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Montes-Cortes D.H.,Mexican Institute for Social Security | Hicks J.J.,National Institute of Respiratory Diseases Ismael Cosio Villegas
Metabolism: Clinical and Experimental | Year: 2010

Oxidative stress damage to biomolecules has been implicated in several diseases including diabetes mellitus. In the present study, we investigated the effect of oxidative stress in whole blood (WB) from diabetic patients (n = 60) on recombinant human insulin. Insulin was incubated with WB obtained from diabetic patients (DP) who had hyperglycemia (>300 mg/dL) or from 41 healthy volunteers (HV). Whole blood of DP, unlike WB of HV, induced higher values of formazan (142%), dityrosines (279%), and carbonyls (58%) in the insulin residues. Interestingly, the insulin modified by WB of DP showed less hypoglycemic activity in rat (30%) in comparison with insulin incubated with WB of HV. The incubation of insulin in WB from DP induces chemical changes in insulin and a decrease in its biological activity, events that might be associated with the high levels of oxidative stress markers found in the plasma of these patients. © 2010 Elsevier Inc. All rights reserved. Source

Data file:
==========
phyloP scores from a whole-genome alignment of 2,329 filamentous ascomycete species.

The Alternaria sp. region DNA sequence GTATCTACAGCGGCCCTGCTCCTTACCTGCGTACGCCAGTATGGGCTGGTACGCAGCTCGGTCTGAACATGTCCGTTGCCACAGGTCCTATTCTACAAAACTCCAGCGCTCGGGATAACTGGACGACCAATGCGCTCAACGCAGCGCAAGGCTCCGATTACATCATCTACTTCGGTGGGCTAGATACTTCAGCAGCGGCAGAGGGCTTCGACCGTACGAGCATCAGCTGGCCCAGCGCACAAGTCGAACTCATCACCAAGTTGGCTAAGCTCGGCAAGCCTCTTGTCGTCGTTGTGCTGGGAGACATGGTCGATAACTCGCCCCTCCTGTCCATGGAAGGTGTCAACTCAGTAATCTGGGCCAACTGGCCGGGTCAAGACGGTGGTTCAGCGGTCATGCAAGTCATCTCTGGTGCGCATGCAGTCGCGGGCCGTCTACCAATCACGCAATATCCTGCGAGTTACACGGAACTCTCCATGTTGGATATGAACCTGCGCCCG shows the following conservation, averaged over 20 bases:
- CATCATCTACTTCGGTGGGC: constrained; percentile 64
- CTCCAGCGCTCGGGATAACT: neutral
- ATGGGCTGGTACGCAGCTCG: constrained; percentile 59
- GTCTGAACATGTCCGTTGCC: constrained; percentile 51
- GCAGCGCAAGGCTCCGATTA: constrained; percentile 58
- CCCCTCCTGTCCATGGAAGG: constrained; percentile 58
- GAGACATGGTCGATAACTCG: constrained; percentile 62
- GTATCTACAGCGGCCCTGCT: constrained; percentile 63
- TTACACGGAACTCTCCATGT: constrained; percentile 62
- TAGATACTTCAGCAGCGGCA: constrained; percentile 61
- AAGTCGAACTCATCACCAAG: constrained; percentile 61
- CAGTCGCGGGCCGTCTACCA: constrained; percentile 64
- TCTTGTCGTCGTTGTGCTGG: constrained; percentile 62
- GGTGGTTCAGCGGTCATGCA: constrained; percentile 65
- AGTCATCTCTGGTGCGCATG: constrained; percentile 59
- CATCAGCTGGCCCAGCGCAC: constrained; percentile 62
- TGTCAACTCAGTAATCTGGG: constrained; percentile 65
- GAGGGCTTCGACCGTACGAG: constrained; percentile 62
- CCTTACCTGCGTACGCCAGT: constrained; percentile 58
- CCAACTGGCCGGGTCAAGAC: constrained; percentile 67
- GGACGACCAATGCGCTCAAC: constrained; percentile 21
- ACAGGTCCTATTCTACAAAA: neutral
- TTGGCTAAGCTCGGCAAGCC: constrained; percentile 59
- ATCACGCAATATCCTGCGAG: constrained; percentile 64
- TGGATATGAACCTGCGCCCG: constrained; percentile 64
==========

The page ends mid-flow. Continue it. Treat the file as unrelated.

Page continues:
Jimenez-Chobillon M.-A.,National Institute of Respiratory Diseases Ismael Cosio Villegas | Lopez-Oliver R.-D.,Ophtalmology Service
European Annals of Otorhinolaryngology, Head and Neck Diseases | Year: 2010

Objectives: Present our experience with orbital decompression using an endoscopic transnasal approach and test whether preservation of an anteroposterior periorbital strip overlying the medial rectus muscle can reduce the incidence of postoperative diplopia. Patient and methods: Retrospective, descriptive study conducted on 16 patients with Graves ophthalmopathy operated on with orbital decompression between 2004 and 2009. Results: Twelve women and four men (mean age, 34.6 years), a total of 30 orbits, were operated. A medial periorbital strip along the medial rectus muscle was preserved in 13 patients. A single case (7.7%) presented postoperative diplopia. The mean reduction of proptosis was 4.3 mm. Conclusions: The endoscopic transnasal approach provides comparable results to those obtained with other techniques. The incidence of postoperative diplopia seems to decrease when an anteroposterior periorbital periosteal strip is preserved along the medial rectus muscle. © 2010 Elsevier Masson SAS. All rights reserved. Source


Arrieta O.,National Cancer Institute of Mexico | Arrieta O.,Experimental Oncology Laboratory | Ramirez-Tirado L.-A.,Experimental Oncology Laboratory | Baez-Saldana R.,National Institute of Respiratory Diseases Ismael Cosio Villegas | And 3 more authors.
Lung Cancer | Year: 2015